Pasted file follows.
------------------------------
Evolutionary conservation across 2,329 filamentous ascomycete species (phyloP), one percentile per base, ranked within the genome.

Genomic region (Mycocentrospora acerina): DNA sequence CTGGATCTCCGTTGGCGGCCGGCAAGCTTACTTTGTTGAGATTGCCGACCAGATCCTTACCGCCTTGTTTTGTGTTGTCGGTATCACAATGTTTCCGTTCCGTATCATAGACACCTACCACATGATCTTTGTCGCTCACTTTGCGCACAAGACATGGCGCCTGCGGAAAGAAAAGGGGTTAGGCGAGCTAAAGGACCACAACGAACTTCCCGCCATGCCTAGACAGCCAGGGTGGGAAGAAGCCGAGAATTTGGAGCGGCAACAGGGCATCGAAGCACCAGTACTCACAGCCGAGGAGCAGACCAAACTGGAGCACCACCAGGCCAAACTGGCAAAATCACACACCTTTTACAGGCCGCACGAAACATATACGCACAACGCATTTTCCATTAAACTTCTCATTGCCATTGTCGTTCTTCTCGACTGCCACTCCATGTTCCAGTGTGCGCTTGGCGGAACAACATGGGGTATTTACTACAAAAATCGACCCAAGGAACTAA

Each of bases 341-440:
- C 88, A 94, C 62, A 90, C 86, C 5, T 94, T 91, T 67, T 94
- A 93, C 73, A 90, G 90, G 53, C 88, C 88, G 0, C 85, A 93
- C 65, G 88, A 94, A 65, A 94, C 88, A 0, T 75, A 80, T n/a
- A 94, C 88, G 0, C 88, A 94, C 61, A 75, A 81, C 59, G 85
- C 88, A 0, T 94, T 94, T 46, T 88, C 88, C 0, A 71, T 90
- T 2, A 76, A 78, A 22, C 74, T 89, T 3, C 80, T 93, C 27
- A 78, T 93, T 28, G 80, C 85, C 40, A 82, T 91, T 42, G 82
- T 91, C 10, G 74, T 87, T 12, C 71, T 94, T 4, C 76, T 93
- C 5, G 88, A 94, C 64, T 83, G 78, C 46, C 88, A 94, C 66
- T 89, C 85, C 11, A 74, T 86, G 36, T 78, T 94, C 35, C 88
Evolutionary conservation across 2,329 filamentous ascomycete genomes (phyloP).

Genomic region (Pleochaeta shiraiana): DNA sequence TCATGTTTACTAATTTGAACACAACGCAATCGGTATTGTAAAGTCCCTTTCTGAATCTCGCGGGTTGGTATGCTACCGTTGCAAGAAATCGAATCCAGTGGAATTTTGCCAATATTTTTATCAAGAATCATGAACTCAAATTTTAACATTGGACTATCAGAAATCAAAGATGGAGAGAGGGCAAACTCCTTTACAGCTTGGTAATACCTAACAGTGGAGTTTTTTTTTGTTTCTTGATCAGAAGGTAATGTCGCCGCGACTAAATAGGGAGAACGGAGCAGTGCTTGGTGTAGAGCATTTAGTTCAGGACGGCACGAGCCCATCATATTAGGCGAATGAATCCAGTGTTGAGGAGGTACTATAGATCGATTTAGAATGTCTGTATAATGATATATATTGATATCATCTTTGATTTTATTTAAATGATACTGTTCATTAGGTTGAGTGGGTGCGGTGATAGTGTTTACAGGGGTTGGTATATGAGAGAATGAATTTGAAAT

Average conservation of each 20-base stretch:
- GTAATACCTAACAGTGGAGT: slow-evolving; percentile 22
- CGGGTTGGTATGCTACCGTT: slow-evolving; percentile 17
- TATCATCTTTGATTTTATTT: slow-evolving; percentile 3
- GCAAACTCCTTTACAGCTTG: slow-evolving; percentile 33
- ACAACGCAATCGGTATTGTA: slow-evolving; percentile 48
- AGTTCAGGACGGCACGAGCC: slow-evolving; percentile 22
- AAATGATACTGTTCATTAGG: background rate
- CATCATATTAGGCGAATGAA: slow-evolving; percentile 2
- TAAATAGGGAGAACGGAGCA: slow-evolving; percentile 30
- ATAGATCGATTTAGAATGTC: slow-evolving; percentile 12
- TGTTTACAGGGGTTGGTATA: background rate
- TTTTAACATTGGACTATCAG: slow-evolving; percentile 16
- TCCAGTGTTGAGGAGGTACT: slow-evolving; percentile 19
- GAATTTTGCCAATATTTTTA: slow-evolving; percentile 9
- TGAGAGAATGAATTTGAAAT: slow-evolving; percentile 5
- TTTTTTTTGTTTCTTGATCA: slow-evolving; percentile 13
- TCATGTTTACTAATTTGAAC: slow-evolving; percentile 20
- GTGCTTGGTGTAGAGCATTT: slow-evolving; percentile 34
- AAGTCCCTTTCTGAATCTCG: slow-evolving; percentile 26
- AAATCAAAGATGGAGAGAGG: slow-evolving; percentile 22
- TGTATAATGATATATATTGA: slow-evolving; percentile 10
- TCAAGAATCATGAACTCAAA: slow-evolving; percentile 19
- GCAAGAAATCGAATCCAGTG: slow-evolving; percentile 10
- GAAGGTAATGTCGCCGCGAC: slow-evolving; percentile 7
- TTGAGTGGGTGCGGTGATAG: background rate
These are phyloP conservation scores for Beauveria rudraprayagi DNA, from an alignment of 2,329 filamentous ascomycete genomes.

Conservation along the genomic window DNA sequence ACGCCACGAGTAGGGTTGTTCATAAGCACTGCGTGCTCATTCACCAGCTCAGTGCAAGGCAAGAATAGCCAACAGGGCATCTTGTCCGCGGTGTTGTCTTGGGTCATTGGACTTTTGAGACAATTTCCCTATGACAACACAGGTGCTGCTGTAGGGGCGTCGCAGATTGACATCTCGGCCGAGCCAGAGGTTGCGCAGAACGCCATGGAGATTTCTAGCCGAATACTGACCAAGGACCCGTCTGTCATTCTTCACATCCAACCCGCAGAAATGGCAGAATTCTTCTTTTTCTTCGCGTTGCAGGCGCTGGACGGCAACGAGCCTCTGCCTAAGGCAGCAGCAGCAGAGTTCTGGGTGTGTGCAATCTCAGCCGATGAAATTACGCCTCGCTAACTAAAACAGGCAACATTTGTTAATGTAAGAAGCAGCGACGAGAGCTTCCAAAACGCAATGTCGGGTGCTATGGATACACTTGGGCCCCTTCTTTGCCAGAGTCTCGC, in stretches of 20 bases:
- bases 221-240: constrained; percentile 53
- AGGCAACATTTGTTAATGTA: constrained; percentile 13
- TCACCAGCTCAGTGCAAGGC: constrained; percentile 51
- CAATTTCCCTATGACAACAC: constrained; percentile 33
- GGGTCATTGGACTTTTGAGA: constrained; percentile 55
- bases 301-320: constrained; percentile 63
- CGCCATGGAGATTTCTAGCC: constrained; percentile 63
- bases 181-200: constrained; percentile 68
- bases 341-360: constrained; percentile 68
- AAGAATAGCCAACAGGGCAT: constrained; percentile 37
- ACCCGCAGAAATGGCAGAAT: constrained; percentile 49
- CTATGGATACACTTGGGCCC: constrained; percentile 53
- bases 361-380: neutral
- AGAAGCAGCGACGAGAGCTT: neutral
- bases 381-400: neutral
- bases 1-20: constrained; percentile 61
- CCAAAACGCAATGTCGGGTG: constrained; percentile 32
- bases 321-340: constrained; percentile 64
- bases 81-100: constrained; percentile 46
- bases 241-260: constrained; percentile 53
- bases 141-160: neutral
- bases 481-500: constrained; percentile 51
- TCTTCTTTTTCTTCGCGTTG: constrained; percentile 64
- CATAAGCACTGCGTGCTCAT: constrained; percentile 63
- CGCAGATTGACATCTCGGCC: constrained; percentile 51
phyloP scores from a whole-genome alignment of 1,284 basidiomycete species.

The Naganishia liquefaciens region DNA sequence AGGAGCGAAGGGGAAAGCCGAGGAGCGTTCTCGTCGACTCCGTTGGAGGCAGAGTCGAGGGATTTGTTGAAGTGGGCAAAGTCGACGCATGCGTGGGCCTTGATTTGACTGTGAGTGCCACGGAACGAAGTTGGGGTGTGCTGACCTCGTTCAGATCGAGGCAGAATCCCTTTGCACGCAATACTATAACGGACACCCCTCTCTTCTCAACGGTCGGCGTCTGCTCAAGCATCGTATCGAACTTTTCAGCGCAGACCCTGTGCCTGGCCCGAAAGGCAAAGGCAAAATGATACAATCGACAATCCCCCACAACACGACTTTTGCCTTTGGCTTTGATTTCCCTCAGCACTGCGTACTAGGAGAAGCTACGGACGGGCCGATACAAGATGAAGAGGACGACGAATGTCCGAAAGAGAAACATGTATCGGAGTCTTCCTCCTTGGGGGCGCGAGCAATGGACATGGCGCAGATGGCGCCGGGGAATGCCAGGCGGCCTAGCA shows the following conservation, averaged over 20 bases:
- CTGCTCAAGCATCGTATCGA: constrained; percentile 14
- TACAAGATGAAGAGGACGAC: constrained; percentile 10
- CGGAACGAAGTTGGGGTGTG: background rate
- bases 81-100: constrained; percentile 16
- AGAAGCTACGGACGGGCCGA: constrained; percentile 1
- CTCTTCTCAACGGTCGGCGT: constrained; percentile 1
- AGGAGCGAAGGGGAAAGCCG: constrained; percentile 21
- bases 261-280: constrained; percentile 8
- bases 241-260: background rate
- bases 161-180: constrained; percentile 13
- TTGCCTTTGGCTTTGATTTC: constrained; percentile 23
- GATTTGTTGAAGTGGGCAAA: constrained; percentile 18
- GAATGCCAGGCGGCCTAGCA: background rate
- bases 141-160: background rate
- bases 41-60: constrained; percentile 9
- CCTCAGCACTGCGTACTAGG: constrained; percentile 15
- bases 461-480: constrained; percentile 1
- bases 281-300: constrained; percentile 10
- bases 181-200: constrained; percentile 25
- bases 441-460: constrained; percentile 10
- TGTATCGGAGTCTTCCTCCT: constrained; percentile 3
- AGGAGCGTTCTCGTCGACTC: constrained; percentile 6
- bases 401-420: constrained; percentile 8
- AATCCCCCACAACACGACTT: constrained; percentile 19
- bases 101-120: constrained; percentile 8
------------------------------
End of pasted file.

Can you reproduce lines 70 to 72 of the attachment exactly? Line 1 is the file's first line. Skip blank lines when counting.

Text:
The Naganishia liquefaciens region DNA sequence AGGAGCGAAGGGGAAAGCCGAGGAGCGTTCTCGTCGACTCCGTTGGAGGCAGAGTCGAGGGATTTGTTGAAGTGGGCAAAGTCGACGCATGCGTGGGCCTTGATTTGACTGTGAGTGCCACGGAACGAAGTTGGGGTGTGCTGACCTCGTTCAGATCGAGGCAGAATCCCTTTGCACGCAATACTATAACGGACACCCCTCTCTTCTCAACGGTCGGCGTCTGCTCAAGCATCGTATCGAACTTTTCAGCGCAGACCCTGTGCCTGGCCCGAAAGGCAAAGGCAAAATGATACAATCGACAATCCCCCACAACACGACTTTTGCCTTTGGCTTTGATTTCCCTCAGCACTGCGTACTAGGAGAAGCTACGGACGGGCCGATACAAGATGAAGAGGACGACGAATGTCCGAAAGAGAAACATGTATCGGAGTCTTCCTCCTTGGGGGCGCGAGCAATGGACATGGCGCAGATGGCGCCGGGGAATGCCAGGCGGCCTAGCA shows the following conservation, averaged over 20 bases:
- CTGCTCAAGCATCGTATCGA: constrained; percentile 14
- TACAAGATGAAGAGGACGAC: constrained; percentile 10